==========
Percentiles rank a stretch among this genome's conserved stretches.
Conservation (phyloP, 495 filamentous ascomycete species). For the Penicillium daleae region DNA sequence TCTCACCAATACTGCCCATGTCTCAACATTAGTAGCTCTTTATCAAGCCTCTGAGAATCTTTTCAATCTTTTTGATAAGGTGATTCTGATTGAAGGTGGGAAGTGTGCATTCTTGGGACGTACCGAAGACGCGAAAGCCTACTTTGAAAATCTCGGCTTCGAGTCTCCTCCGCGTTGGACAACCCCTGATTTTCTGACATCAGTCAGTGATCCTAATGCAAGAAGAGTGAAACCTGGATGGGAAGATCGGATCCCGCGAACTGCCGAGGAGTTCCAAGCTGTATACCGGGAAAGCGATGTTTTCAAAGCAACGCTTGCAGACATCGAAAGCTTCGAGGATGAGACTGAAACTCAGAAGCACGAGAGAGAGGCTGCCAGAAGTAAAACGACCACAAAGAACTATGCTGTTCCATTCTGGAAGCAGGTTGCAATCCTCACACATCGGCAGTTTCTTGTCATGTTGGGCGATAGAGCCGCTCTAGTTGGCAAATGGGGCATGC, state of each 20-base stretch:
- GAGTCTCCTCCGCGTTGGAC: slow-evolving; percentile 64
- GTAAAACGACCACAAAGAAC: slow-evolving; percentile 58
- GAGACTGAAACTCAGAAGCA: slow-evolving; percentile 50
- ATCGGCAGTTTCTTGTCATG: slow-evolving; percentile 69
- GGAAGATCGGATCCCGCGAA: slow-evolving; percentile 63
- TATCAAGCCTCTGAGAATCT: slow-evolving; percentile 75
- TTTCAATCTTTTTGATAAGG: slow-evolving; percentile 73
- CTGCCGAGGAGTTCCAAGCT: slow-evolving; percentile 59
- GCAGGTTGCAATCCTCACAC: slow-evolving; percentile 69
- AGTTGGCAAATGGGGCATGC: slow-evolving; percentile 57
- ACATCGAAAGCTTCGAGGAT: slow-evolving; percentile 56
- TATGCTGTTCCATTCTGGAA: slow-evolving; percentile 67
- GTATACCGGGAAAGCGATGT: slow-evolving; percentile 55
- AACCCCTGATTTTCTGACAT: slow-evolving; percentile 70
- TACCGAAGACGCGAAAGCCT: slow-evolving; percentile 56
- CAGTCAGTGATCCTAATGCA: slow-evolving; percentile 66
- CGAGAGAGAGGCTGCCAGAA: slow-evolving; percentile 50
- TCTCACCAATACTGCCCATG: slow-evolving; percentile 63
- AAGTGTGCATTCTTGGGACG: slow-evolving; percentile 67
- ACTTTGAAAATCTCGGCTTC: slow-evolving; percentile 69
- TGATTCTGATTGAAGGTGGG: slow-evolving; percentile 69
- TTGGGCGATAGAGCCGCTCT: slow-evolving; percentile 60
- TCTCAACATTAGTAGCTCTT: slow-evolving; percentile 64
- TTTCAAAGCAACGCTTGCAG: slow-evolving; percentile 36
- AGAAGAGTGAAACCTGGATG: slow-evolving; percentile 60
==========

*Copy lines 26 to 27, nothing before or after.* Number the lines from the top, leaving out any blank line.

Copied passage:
- TTTCAAAGCAACGCTTGCAG: slow-evolving; percentile 36
- AGAAGAGTGAAACCTGGATG: slow-evolving; percentile 60